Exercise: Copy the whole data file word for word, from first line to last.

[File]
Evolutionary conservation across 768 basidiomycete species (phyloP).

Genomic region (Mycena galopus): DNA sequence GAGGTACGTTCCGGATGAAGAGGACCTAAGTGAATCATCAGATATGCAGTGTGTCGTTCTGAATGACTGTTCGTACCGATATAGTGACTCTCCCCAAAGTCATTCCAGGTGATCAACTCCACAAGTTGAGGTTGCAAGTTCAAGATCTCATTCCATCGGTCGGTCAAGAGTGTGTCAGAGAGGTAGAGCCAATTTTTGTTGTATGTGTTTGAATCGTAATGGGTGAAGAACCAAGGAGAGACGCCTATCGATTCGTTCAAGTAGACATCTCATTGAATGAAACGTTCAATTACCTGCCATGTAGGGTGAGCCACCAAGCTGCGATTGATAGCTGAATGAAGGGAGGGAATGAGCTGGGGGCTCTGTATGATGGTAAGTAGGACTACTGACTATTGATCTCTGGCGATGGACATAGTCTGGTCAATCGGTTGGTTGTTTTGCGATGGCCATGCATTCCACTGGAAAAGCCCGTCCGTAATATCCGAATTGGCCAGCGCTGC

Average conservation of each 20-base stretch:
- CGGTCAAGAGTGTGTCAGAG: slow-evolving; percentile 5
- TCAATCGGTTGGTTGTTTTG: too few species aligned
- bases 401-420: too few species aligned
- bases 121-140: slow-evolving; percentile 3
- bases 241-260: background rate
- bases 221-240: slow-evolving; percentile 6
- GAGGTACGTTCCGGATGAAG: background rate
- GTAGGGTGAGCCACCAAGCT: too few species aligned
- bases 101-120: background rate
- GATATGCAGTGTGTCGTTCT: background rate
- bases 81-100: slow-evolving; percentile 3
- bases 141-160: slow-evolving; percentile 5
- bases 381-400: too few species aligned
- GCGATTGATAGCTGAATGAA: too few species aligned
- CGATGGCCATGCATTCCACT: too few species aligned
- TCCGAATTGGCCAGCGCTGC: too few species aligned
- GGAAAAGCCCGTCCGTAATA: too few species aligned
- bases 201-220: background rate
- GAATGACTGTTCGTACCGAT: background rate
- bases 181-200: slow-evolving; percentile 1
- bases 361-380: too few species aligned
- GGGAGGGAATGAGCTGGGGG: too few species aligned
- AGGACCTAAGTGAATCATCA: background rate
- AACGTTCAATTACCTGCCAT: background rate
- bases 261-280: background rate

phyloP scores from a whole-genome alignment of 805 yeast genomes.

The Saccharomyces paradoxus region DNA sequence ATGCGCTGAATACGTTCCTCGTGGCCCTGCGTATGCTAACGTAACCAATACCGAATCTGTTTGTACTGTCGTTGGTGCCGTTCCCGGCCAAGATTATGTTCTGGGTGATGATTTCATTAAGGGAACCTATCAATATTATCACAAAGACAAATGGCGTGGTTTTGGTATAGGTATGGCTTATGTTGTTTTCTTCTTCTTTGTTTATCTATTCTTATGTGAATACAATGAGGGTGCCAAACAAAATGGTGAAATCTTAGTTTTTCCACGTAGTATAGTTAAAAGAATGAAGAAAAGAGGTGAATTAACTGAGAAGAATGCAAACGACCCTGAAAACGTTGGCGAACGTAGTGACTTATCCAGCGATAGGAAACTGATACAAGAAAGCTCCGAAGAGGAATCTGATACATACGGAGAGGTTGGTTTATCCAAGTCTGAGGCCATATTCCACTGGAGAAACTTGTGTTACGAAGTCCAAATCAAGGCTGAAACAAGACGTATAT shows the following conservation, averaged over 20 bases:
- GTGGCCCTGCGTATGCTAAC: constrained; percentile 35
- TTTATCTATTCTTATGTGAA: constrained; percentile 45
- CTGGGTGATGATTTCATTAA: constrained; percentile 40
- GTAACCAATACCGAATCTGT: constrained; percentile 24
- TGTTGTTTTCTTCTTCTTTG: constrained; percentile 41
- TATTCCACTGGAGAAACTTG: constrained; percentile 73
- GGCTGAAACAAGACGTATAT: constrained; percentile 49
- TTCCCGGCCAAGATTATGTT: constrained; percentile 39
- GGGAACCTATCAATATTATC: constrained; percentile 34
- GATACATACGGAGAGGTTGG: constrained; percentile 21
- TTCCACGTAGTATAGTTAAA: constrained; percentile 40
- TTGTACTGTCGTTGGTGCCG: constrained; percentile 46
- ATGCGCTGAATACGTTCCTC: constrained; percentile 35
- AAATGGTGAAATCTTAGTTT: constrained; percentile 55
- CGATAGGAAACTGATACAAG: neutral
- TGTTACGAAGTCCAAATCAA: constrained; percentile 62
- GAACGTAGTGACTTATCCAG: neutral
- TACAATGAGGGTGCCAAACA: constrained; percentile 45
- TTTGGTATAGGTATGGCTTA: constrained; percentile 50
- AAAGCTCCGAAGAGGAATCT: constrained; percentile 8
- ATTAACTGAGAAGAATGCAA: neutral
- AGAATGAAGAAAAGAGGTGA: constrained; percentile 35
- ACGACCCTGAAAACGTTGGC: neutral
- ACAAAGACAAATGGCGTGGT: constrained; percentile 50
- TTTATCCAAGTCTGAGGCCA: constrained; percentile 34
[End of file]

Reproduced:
Evolutionary conservation across 768 basidiomycete species (phyloP).

Genomic region (Mycena galopus): DNA sequence GAGGTACGTTCCGGATGAAGAGGACCTAAGTGAATCATCAGATATGCAGTGTGTCGTTCTGAATGACTGTTCGTACCGATATAGTGACTCTCCCCAAAGTCATTCCAGGTGATCAACTCCACAAGTTGAGGTTGCAAGTTCAAGATCTCATTCCATCGGTCGGTCAAGAGTGTGTCAGAGAGGTAGAGCCAATTTTTGTTGTATGTGTTTGAATCGTAATGGGTGAAGAACCAAGGAGAGACGCCTATCGATTCGTTCAAGTAGACATCTCATTGAATGAAACGTTCAATTACCTGCCATGTAGGGTGAGCCACCAAGCTGCGATTGATAGCTGAATGAAGGGAGGGAATGAGCTGGGGGCTCTGTATGATGGTAAGTAGGACTACTGACTATTGATCTCTGGCGATGGACATAGTCTGGTCAATCGGTTGGTTGTTTTGCGATGGCCATGCATTCCACTGGAAAAGCCCGTCCGTAATATCCGAATTGGCCAGCGCTGC

Average conservation of each 20-base stretch:
- CGGTCAAGAGTGTGTCAGAG: slow-evolving; percentile 5
- TCAATCGGTTGGTTGTTTTG: too few species aligned
- bases 401-420: too few species aligned
- bases 121-140: slow-evolving; percentile 3
- bases 241-260: background rate
- bases 221-240: slow-evolving; percentile 6
- GAGGTACGTTCCGGATGAAG: background rate
- GTAGGGTGAGCCACCAAGCT: too few species aligned
- bases 101-120: background rate
- GATATGCAGTGTGTCGTTCT: background rate
- bases 81-100: slow-evolving; percentile 3
- bases 141-160: slow-evolving; percentile 5
- bases 381-400: too few species aligned
- GCGATTGATAGCTGAATGAA: too few species aligned
- CGATGGCCATGCATTCCACT: too few species aligned
- TCCGAATTGGCCAGCGCTGC: too few species aligned
- GGAAAAGCCCGTCCGTAATA: too few species aligned
- bases 201-220: background rate
- GAATGACTGTTCGTACCGAT: background rate
- bases 181-200: slow-evolving; percentile 1
- bases 361-380: too few species aligned
- GGGAGGGAATGAGCTGGGGG: too few species aligned
- AGGACCTAAGTGAATCATCA: background rate
- AACGTTCAATTACCTGCCAT: background rate
- bases 261-280: background rate

phyloP scores from a whole-genome alignment of 805 yeast genomes.

The Saccharomyces paradoxus region DNA sequence ATGCGCTGAATACGTTCCTCGTGGCCCTGCGTATGCTAACGTAACCAATACCGAATCTGTTTGTACTGTCGTTGGTGCCGTTCCCGGCCAAGATTATGTTCTGGGTGATGATTTCATTAAGGGAACCTATCAATATTATCACAAAGACAAATGGCGTGGTTTTGGTATAGGTATGGCTTATGTTGTTTTCTTCTTCTTTGTTTATCTATTCTTATGTGAATACAATGAGGGTGCCAAACAAAATGGTGAAATCTTAGTTTTTCCACGTAGTATAGTTAAAAGAATGAAGAAAAGAGGTGAATTAACTGAGAAGAATGCAAACGACCCTGAAAACGTTGGCGAACGTAGTGACTTATCCAGCGATAGGAAACTGATACAAGAAAGCTCCGAAGAGGAATCTGATACATACGGAGAGGTTGGTTTATCCAAGTCTGAGGCCATATTCCACTGGAGAAACTTGTGTTACGAAGTCCAAATCAAGGCTGAAACAAGACGTATAT shows the following conservation, averaged over 20 bases:
- GTGGCCCTGCGTATGCTAAC: constrained; percentile 35
- TTTATCTATTCTTATGTGAA: constrained; percentile 45
- CTGGGTGATGATTTCATTAA: constrained; percentile 40
- GTAACCAATACCGAATCTGT: constrained; percentile 24
- TGTTGTTTTCTTCTTCTTTG: constrained; percentile 41
- TATTCCACTGGAGAAACTTG: constrained; percentile 73
- GGCTGAAACAAGACGTATAT: constrained; percentile 49
- TTCCCGGCCAAGATTATGTT: constrained; percentile 39
- GGGAACCTATCAATATTATC: constrained; percentile 34
- GATACATACGGAGAGGTTGG: constrained; percentile 21
- TTCCACGTAGTATAGTTAAA: constrained; percentile 40
- TTGTACTGTCGTTGGTGCCG: constrained; percentile 46
- ATGCGCTGAATACGTTCCTC: constrained; percentile 35
- AAATGGTGAAATCTTAGTTT: constrained; percentile 55
- CGATAGGAAACTGATACAAG: neutral
- TGTTACGAAGTCCAAATCAA: constrained; percentile 62
- GAACGTAGTGACTTATCCAG: neutral
- TACAATGAGGGTGCCAAACA: constrained; percentile 45
- TTTGGTATAGGTATGGCTTA: constrained; percentile 50
- AAAGCTCCGAAGAGGAATCT: constrained; percentile 8
- ATTAACTGAGAAGAATGCAA: neutral
- AGAATGAAGAAAAGAGGTGA: constrained; percentile 35
- ACGACCCTGAAAACGTTGGC: neutral
- ACAAAGACAAATGGCGTGGT: constrained; percentile 50
- TTTATCCAAGTCTGAGGCCA: constrained; percentile 34